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Direct Links for Rivals
enorth.com.cn   2008-12-17 10:29

 

(Wall Street Journal)Taiwan and China on Monday launched the first daily direct flights and regularly scheduled shipping services between the two rivals, bringing to an end a nearly six-decade ban on regular links.

Investors and analysts for years have sought these improved connections as a way of boosting trade and investment across the Taiwan Strait. But the timing of the move -- amid a global economic slump -- could mean it will be less immediately beneficial than hoped.

[China Taiwan direct flight photo]

 Airlines from each side will be allowed to fly a combined 54 flights a week across the strait, like this Taiwan-bound Air China flight leaving Tianjin on Monday.

Still, the regular, direct links could lead to changes in the way Taiwan and mainland China view each other -- by removing an important psychological barrier that has kept the two apart since the Chinese Communist Party won China's civil war in 1949.

Some in Taiwan fear that a proliferation of such close links will lead to Taiwan's effectively being absorbed into China, something China, which views Taiwan as part of its territory, would welcome.

China and Taiwan have allowed nonstop charter flights between the two on weekends. But all flights and shipping so far have been routed via the airspace and waters of third countries or territories.

Ending those diversions will allow airlines and shipping companies to save $140 million annually, according to Taiwan's Mainland Affairs Council, which overseas policy toward China.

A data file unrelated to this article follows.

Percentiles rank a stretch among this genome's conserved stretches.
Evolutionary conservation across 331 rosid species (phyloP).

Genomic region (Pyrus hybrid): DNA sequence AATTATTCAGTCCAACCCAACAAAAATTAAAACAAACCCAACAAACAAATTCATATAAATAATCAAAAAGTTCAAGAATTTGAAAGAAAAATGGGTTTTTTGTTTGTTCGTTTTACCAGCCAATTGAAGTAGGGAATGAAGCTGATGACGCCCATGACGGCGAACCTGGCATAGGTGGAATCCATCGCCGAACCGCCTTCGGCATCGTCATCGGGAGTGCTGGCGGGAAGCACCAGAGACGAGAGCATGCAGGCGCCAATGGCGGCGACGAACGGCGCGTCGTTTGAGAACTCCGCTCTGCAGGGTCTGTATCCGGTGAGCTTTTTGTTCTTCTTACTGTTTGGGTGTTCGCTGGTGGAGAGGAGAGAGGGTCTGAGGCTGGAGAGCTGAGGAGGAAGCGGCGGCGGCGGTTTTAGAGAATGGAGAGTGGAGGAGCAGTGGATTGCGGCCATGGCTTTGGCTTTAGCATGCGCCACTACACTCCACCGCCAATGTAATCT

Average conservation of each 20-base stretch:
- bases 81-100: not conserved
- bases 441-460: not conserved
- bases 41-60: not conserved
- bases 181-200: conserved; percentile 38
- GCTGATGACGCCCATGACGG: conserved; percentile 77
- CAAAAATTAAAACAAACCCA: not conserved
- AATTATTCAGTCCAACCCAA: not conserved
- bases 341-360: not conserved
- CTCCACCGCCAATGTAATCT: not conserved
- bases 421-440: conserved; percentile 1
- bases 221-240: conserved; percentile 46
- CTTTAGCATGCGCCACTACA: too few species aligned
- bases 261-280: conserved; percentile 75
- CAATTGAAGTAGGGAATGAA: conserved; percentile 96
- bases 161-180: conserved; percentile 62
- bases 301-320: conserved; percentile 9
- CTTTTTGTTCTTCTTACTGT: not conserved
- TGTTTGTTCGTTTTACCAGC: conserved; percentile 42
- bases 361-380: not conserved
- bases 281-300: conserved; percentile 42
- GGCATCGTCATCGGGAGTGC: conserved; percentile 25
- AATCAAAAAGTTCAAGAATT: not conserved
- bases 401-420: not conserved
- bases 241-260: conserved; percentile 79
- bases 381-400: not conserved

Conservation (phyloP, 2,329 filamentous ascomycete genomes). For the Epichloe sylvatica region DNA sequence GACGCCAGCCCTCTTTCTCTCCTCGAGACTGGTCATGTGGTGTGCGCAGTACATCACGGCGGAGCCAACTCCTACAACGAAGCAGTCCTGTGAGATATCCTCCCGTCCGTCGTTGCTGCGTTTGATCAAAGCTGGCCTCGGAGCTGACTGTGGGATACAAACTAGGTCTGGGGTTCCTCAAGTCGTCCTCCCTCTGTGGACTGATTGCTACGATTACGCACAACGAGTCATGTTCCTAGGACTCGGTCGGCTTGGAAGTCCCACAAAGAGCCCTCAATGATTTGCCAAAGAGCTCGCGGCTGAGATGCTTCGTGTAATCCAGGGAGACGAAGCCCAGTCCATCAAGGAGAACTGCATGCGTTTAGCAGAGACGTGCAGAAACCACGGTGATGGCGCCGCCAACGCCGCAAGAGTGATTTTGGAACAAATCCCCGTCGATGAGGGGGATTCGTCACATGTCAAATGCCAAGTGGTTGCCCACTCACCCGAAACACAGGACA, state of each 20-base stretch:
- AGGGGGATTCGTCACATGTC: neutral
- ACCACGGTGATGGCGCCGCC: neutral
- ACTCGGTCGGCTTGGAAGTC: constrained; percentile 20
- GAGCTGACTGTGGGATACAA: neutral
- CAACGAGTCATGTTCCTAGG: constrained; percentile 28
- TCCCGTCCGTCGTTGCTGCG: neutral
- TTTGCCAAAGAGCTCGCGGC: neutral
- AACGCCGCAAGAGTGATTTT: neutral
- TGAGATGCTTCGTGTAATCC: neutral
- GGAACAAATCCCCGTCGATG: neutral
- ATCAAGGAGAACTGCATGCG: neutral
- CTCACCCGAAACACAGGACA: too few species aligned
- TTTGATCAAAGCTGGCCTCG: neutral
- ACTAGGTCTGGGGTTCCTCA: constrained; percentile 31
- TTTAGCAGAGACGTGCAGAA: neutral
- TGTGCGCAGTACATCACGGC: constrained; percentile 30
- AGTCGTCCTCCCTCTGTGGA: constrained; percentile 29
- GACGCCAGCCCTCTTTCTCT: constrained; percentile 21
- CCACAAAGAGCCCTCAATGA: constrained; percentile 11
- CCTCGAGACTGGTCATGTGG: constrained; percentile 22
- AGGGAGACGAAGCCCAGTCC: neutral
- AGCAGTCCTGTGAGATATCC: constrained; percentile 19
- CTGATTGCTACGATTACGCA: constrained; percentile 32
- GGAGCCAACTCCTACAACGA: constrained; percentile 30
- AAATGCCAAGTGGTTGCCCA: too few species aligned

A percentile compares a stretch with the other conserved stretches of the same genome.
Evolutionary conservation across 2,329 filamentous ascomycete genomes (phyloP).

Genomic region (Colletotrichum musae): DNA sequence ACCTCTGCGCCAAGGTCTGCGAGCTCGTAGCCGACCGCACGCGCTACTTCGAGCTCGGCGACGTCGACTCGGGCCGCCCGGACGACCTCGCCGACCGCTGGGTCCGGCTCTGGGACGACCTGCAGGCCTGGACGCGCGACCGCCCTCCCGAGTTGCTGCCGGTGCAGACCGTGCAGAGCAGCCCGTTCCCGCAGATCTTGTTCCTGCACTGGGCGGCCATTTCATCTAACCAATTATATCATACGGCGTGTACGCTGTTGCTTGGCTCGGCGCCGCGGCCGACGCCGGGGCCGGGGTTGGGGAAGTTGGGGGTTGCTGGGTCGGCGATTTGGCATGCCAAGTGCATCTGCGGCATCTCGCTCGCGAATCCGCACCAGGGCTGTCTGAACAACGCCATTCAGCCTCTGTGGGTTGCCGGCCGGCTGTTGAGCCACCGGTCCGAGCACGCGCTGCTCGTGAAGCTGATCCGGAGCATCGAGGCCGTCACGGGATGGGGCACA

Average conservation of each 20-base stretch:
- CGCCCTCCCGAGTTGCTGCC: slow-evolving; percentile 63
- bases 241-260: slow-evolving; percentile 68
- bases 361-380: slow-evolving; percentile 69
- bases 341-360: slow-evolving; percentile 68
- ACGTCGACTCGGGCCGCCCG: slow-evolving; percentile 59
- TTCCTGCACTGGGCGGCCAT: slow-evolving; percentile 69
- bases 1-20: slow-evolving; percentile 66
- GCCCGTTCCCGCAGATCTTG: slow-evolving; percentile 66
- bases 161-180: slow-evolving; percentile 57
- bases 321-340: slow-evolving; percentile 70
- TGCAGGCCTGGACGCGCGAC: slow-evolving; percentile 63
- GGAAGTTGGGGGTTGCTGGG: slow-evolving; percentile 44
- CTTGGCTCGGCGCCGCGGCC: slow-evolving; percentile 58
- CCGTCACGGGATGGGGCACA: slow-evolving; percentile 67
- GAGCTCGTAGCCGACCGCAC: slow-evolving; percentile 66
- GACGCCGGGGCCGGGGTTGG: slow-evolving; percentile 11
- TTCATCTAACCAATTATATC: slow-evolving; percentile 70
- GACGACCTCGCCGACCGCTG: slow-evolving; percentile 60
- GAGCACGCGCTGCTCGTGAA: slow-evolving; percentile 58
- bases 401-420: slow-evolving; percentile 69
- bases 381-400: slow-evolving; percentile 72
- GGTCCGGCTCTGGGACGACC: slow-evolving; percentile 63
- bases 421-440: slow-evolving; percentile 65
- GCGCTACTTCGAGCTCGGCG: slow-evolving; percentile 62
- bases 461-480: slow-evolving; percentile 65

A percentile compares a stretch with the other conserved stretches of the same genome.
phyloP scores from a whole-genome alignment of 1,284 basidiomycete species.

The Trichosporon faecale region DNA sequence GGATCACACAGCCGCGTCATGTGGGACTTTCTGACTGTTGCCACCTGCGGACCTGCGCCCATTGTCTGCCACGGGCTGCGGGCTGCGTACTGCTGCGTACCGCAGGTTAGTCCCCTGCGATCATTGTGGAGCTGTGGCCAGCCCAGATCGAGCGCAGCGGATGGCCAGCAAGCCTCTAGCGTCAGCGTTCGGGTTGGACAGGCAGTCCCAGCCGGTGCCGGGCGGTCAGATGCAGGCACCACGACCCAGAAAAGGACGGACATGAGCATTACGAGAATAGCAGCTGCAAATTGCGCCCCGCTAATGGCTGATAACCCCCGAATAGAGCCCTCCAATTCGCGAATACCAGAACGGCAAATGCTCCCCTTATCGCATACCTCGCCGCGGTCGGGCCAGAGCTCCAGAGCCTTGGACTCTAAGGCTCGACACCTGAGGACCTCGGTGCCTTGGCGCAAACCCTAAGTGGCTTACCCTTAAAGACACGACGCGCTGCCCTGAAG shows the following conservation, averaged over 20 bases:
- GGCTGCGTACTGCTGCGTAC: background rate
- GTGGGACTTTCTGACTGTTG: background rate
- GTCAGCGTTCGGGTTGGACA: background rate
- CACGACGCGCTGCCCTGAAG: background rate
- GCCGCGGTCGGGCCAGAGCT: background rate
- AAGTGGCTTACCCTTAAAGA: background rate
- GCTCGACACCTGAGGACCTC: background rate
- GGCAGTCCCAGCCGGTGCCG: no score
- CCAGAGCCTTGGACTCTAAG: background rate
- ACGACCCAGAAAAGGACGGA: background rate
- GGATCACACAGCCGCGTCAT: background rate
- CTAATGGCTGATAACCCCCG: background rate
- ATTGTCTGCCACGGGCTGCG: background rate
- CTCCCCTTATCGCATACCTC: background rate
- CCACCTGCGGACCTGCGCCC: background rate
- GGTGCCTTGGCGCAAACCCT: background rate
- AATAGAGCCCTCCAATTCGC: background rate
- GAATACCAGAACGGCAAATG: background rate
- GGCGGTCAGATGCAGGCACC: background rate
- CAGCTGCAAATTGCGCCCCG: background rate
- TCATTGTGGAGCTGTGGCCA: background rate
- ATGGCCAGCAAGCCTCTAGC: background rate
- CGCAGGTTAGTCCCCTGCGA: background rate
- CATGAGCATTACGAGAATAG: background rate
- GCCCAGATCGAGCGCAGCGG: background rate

Airlines from each side will be allowed to fly a combined 54 flights a week across the strait.

Taiwan also hopes the direct links will attract more Chinese tourists and investment by China-based Taiwanese and foreign companies. Eventually, the government hopes, better ties with China could help turn Taiwan into a financial and transport hub in Asia.

China is Taiwan's largest export market. But the value of Taiwan's imports from China far exceeds the value of its exports -- estimated at $66 billion in the first seven months of the year -- to the mainland. Over the same period, 49 million Taiwanese traveled to China, compared with 47 million in all of 2007.

"The move, at least, allows Taiwan [air and shipping] companies to compete with their peers from fair position," said Peter Tzeng, shipping analyst at Taipei-based Polaris Financial Group. Still, he said, the benefits for the island are likely to be muted.

Now that "the ban is finally lifted, the global shipping volume has slipped dramatically," Mr. Tzeng said.


Editor:
 

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Editor: Zhang Jialu

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